Sirenidae, the sirens, are a family of neotenic aquatic salamanders. Family members have very small fore limbs and lack hind limbs altogether.[1] In one species, the skeleton in their fore limbs is made of only cartilage. In contrast to most other salamanders, they have external gills bunched together on the neck in both larval and adult states. Sirens are found only in the Southeastern United States and northern Mexico.[1]

Temporal range:
Late Cretaceous - Present, 95–0 Ma
Siren intermedia 1.jpg
Siren intermedia
Scientific classification e
Kingdom: Animalia
Phylum: Chordata
Class: Amphibia
Order: Urodela
Family: Sirenidae
Gray, 1825


Although they are primarily carnivorous, they are the only salamanders observed eating plant material.[2]


Sirens are quite distinct from other salamanders, and in some classifications they form their own suborder, Sirenoidea, or as a completely distinct order (Meantes or Trachystomata). Genetic analysis variously places them as the sister to other Salamandroidea[3][4] or as sister to all other salamanders.[5] Many of their unique characteristics seem to be partly primitive and partly derivative.

Sirens are generally eel-like in form, with two tiny, but otherwise fully developed, fore limbs. They range from 25–95 cm (9.8–37.4 in) in length.[1] They are neotenic, although the larval gills are small and functionless at first, and only adults have fully developed gills. Because of this, sirens most likely have evolved from a terrestrial ancestor that still had an aquatic larval stage. Like amphiumas, they are able to cross land on rainy nights.

Except for some patches of small teeth on their palates and on the splenial bone on the inner side of their lower jaws, their mouths have lost all dentition and have been replaced with a horny sheath that resembles a beak. Sirens are omnivorous, feeding mainly on worms, small snails, shrimps, and filamentous algae.[6] They are notable among salamanders (and most amphibians, aside from a few frog species) due to their semi-herbivorous habits.[2]

If the conditions of a water source are unsuitable, a larva will shrink its gills to mere stumps, and these may not function at all.[6] They are also able to burrow into mud of drying ponds and encase themselves with a cocoon of mucus to survive periods of drought.[1] During such periods, they breathe with their small but functional lungs.[citation needed]

Unlike other salamanders, an interventricular septum is present in the heart. At least two of the species can produce vocalizations.

The structure of sirens' reproductive systems suggests they employ external fertilization.[1] This has finally been confirmed in captive breeding experiments, showcasing that males also engage in parental care, building nests for their offspring.[7] Parental care among sirens is paternal due to external fertilization. In S. intermedia males circle around females and may rub or bite her flank region.[7] Both male and female will go on their backs and turn. It is assumed here where the female spawns and the male fertilizes her eggs.[7] After the courtship is over, the female leaves and the male guards the eggs. Males could potentially guard more than one brood, but they are known to bite females who enter a nesting site.[7] In other salamander families where external fertilization is used, paternal care has been observed.[7] This is critical to phylogeny, as most salamander families use external fertilization which may be pair with maternal care, meaning that sirens are one of the oldest groups of salamanders.[7]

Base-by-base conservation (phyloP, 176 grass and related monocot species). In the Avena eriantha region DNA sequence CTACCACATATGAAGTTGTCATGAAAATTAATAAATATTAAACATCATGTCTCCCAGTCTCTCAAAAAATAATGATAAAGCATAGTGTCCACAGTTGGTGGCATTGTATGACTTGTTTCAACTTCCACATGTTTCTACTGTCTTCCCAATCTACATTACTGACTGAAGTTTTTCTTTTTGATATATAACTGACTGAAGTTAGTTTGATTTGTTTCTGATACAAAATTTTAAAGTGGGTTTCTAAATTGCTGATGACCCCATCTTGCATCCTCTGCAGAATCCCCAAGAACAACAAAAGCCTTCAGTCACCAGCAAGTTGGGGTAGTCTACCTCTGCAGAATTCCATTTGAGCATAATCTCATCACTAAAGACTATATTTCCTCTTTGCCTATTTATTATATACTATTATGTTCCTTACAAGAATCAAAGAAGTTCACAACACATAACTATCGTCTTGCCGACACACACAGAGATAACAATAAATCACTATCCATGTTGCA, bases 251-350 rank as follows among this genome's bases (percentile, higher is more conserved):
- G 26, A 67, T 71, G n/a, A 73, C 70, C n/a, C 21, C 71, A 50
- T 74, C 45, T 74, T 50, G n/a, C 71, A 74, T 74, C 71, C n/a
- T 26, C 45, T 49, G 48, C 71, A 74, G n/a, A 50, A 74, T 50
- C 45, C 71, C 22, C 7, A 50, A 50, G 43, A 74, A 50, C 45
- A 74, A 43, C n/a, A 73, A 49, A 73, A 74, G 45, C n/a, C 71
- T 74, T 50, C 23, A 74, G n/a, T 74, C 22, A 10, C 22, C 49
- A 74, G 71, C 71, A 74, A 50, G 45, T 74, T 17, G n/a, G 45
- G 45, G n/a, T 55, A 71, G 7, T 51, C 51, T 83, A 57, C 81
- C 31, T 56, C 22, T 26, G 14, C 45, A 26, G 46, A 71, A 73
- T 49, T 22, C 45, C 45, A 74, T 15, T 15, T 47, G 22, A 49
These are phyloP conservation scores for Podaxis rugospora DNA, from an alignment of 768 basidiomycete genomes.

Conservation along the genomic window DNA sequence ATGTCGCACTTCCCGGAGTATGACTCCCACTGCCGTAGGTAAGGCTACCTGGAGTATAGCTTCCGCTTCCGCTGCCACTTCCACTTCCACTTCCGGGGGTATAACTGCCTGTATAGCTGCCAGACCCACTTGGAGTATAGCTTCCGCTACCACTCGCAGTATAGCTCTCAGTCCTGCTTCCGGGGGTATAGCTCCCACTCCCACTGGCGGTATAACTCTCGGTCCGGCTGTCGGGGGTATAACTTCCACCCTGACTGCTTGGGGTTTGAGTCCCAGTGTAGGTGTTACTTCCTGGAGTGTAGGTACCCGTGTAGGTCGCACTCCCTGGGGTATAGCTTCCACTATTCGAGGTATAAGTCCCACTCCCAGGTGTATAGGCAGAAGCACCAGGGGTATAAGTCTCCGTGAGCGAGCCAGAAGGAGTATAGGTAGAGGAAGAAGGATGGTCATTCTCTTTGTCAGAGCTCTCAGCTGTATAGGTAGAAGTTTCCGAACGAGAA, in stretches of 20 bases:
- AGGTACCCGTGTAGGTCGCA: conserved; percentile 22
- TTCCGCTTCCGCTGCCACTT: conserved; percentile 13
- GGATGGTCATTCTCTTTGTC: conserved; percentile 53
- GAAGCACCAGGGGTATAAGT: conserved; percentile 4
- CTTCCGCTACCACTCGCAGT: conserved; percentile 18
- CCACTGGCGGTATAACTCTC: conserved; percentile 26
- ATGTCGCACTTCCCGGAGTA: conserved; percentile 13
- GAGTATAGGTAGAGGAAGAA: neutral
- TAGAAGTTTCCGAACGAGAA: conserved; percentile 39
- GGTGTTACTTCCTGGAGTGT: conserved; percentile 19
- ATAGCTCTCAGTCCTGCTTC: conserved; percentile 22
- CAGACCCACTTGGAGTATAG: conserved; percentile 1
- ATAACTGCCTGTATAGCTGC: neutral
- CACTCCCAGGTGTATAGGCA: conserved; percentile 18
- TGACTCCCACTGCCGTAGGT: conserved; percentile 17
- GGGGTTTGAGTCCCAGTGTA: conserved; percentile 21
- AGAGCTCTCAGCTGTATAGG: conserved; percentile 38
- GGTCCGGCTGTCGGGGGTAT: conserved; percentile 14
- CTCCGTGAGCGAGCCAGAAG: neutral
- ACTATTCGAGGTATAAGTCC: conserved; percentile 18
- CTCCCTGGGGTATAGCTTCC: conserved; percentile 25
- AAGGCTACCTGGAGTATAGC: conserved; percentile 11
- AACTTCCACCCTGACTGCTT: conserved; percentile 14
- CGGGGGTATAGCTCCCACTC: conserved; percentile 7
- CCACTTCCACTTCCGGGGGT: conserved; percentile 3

The combined biomass of Siren intermedia species in a Texas pond exceeded the total biomass of the pond's seven species of fish.[citation needed]


The siren family (Sirenidae) is subdivided into five genera, three extinct, and two extant with two and three extant species, respectively:


  1. ^ a b c d e Lanza, B., Vanni, S., & Nistri, A. (1998). Cogger, H.G. & Zweifel, R.G. (ed.). Encyclopedia of Reptiles and Amphibians. San Diego: Academic Press. pp. 69–70. ISBN 0-12-178560-2.{{cite book}}: CS1 maint: multiple names: authors list (link)
  2. ^ a b Hill, R. L., Mendelson, J. R. & Stabile, J. L. 2015. Direct observation and review of herbivory in Sirenidae (Amphibia: Caudata). Southeastern Naturalist 14, N5-N9.
  3. ^ K. Roelants, D.J. Gower, M. Wilkinson, S.P. Loader, S.D. Biju, K. Guillaume, L. Moriau, F. Bossuyt (2007) Global pattern of diversification in the history of modern amphibians. Proc. Natl. Acad. Sci. USA, 104: 887-892
  4. ^ R. Alexander Pyron; John J. Wiens (2011). "A large-scale phylogeny of Amphibia including over 2800 species, and a revised classification of extant frogs, salamanders, and caecilians". Molecular Phylogenetics and Evolution. 61 (2): 543–583. doi:10.1016/j.ympev.2011.06.012. PMID 21723399.
  5. ^ Peng Zhang, David B.Wake (2009) Higher-level salamander relationships and divergence dates inferred from complete mitochondrial genomes. Molecular Phylogenetics and Evolution 53: 492-508
  6. ^ a b John Farrand Jr., The Audubon Society Encyclopedia of Animal Life, 1982
  7. ^ a b c d e f Reinhard, S., Voitel, S. & Kupfer, A. 2013. External fertilisation and paternal care in the paedomorphic salamander Siren intermedia Barnes, 1826 (Urodela: Sirenidae). Zoologischer Anzeiger 253, 1-5.

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